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Crate training is a great way to housebreak your puppy. See more pictures of pets.

Photo courtesy Hannah Harris

If you have indoor pets, you've probably dealt with housebreaking. It's a universal aspect of animal training. Whether your pet goes on to learn lots of commands or tricks, he or she needs to learn to obey this basic house rule. But sometimes this simple act can become surprisingly complicated.

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In this article, we'll see how elimination works in the wild and why some animals are easier to housebreak than others. We'll discuss some of the more popular ways to housebreak animals (focusing mainly on dogs), and we'll troubleshoot some of the most common housebreaking problems that trainers encounter.

Everybody Poops

Elimination of waste is the most obvious reason that animals produce feces and urine. The body must get rid of excess or unusable materials after digestion, as well as remove toxins and byproducts. Every animal does it. But did you know there are lots of other reasons that animals go? From communication to protection to bonding, it's all about doing their business. How and when animals go has a lot to do with their ecological niche. It's called "answering the call of nature" for a reason.

Did you ever wonder why that horse on the trail ride in front of you seems to have such bad manners? It's not actually his fault. When a species of animal spends its life out in the open, roaming across the plains, it can eliminate whenever it needs to without any ill effects. And that's exactly what many herd animals do. With no evolutionary reason to have bowel and bladder control, most hoofed mammals evolved with digestive systems that don't offer much. That's why you can't train your horse not to eliminate in the stall.

Animals that spend their lives living in the trees or flying overhead don't need bowel or bladder control, either. In nature, waste simply falls to the ground. This is why baby chimps raised by people usually wear diapers. Bird owners must simply accept messes as part of having birds. It doesn't have anything to do with intelligence, it's just biology.

Many mother animals will consume the waste products of their offspring. This may seem gross to us, but they have good reason to do it. Scientists speculate that they may do this to minimize any signs of young in the area that might attract predators. For example, American pronghorn does will eat the feces of their babies, probably to help protect them from scenting predators like coyotes.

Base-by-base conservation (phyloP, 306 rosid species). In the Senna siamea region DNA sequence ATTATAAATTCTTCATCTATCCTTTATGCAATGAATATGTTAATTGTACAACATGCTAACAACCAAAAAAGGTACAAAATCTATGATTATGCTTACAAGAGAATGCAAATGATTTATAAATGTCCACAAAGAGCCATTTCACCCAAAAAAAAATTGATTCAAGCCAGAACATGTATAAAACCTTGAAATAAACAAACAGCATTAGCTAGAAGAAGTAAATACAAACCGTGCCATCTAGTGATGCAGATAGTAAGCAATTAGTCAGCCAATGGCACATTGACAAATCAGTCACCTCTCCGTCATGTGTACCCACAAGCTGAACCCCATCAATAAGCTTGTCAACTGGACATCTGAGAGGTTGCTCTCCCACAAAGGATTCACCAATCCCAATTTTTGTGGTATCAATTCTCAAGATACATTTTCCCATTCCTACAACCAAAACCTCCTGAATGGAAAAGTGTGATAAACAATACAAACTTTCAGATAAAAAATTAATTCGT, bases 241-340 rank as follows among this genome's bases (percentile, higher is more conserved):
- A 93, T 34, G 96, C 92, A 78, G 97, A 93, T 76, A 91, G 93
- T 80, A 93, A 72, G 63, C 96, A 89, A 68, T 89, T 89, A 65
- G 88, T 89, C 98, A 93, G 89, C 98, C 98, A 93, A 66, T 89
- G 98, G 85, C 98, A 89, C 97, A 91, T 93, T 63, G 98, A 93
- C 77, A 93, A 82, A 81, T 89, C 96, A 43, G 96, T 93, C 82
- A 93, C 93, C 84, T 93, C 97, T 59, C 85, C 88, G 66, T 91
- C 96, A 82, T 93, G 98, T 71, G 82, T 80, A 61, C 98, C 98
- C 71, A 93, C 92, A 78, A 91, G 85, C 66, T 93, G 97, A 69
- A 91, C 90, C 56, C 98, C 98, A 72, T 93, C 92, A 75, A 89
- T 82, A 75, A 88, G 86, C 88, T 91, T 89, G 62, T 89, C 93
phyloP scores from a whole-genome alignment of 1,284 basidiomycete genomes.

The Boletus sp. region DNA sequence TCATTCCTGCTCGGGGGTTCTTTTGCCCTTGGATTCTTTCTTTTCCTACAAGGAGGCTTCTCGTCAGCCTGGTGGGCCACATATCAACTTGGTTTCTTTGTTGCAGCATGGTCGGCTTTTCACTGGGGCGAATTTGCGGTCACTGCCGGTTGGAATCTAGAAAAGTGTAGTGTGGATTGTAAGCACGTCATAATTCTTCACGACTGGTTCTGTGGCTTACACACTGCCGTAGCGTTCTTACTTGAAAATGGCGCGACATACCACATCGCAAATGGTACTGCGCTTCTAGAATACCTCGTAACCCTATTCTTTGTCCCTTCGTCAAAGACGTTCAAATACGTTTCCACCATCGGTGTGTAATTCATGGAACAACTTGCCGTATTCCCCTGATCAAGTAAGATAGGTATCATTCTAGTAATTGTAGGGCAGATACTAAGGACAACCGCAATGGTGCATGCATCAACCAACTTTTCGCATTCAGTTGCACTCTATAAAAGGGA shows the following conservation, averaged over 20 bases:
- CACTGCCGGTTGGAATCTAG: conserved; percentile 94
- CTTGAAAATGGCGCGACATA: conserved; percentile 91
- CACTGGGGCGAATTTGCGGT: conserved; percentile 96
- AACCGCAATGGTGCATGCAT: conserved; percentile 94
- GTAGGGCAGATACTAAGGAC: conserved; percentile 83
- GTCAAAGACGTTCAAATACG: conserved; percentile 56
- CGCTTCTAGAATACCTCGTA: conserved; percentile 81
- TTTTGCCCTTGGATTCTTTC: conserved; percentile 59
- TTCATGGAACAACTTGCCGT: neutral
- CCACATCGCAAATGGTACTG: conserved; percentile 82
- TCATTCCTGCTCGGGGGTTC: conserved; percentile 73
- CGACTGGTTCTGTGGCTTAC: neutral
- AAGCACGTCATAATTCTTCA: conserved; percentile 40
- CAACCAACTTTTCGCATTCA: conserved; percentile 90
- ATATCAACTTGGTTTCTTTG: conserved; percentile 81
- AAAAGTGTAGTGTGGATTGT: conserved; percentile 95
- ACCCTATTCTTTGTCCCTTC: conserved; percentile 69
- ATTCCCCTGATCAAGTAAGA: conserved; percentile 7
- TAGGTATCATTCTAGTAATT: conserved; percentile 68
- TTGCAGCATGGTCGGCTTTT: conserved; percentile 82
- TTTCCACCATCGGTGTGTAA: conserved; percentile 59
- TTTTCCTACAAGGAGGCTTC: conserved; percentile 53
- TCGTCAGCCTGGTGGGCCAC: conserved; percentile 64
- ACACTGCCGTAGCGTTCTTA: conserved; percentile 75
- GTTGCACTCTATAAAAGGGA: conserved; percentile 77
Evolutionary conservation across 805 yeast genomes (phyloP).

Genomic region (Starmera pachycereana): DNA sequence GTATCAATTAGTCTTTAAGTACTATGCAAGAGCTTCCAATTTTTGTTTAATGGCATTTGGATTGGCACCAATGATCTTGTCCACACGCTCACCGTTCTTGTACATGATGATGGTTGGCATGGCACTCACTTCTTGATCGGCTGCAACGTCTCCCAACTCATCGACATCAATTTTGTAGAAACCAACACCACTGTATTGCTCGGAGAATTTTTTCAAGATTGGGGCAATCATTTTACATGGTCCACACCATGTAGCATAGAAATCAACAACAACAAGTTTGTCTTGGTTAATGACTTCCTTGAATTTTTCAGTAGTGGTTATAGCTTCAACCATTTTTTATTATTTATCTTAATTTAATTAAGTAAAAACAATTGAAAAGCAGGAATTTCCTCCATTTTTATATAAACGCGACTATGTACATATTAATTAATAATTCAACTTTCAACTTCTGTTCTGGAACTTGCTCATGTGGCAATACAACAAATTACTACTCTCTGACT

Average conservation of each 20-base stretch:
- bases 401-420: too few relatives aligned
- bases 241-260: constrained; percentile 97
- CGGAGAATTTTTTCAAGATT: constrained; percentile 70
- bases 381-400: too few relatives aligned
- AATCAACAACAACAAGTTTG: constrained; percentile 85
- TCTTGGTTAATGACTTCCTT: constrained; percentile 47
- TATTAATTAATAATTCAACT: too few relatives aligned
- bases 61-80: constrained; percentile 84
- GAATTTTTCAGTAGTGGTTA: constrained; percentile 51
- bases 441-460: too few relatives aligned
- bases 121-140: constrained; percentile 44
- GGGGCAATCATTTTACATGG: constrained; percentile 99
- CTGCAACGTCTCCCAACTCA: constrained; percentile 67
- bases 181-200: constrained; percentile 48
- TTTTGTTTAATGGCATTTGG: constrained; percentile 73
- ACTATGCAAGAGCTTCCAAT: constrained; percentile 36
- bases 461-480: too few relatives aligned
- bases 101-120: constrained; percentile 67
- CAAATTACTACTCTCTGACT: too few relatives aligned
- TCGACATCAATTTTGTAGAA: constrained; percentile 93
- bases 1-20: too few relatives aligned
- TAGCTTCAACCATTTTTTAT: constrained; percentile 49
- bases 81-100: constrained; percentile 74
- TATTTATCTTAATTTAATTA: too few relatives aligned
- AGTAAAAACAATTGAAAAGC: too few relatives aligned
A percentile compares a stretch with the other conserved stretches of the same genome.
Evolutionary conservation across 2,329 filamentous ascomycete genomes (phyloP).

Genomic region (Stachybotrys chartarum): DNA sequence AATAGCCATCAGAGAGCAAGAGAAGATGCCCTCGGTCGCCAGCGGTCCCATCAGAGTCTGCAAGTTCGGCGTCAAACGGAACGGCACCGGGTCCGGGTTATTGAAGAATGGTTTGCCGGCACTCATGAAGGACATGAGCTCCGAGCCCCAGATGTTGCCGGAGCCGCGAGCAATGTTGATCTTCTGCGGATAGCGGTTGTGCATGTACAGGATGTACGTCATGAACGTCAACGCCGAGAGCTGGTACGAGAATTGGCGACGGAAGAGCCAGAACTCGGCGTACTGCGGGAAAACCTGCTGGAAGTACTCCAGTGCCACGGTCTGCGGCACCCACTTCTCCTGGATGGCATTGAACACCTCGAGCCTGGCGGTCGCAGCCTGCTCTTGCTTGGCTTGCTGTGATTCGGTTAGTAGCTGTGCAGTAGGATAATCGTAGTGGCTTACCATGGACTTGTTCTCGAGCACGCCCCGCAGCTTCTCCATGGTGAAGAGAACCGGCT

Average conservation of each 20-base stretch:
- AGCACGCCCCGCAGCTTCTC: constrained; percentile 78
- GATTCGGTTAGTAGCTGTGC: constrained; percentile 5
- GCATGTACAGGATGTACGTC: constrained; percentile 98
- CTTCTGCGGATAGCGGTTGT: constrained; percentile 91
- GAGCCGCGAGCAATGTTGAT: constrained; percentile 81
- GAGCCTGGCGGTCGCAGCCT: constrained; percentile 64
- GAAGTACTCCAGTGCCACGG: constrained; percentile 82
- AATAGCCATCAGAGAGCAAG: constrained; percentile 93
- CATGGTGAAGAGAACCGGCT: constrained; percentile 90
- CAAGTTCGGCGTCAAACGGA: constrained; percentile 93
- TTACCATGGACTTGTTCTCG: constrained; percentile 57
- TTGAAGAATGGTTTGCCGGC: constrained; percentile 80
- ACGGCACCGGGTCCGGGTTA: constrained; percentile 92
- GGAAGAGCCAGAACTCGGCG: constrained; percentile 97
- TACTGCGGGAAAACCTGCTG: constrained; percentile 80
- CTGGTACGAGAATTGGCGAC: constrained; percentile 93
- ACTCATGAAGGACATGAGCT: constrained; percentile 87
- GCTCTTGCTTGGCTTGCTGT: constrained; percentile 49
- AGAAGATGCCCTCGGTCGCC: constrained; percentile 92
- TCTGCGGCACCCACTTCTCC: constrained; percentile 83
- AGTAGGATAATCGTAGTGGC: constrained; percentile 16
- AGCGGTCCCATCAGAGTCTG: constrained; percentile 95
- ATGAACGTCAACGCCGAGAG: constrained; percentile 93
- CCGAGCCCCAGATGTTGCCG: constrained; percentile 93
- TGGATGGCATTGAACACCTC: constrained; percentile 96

In species that den or nest, consuming waste helps keep the bed area clean. In some species, newborn babies are physically incapable of defecating or urinating without the help of their mother. Both baby kittens and puppies need stimulation from the mother's tongue to eliminate until they are two to three weeks old.

For the first few weeks of their lives, kittens get stimulation from their mother in order to eliminate.

Photo courtesy Hannah Harris

Many animals also use urine and feces to communicate with each other. Deposits of urine and feces can define an animal's territory and serve as a warning to intruders. A great deal of information is available in one good sniff. A wolf can determine gender, reproductive status and perhaps even the health of the last wolf to make a deposit.

If your pet is urinating all over the house, he may just be doing what his hormones are telling him to do by leaving his calling card. Many animals, especially males, mark or spray to define and defend their territory. They will also mark where other animals have gone before. If your pet is lifting his leg and/or spraying up high, or if he's urinating on new or unfamiliar objects, you're dealing with marking behavior. Female dogs and cats may also mark, and marking behavior is much more common in intact pets than those that are spayed or neutered.

Male dogs often lift their legs when urinating to mark their territory.

Photo courtesy Hannah Harris

Animals may also urinate as part of a ritual display of submission, and some animals will excrete small amounts of urine when they are overexcited. Urinating can be a species-appropriate way of saying, "You're the boss!" If your pet is doing these things, the problem is not really a housebreaking issue; it's just an interspecies miscommunication.

This problem may actually go away if you ignore it. However, yelling or scolding your pet will just make the problem worse. If your dog wets the floor every time you come home and greet him, try ignoring him at first. Take him out and keep things low key until he's had a chance to empty his bladder.

Next, we'll look at the importance of location in housebreaking your pet.

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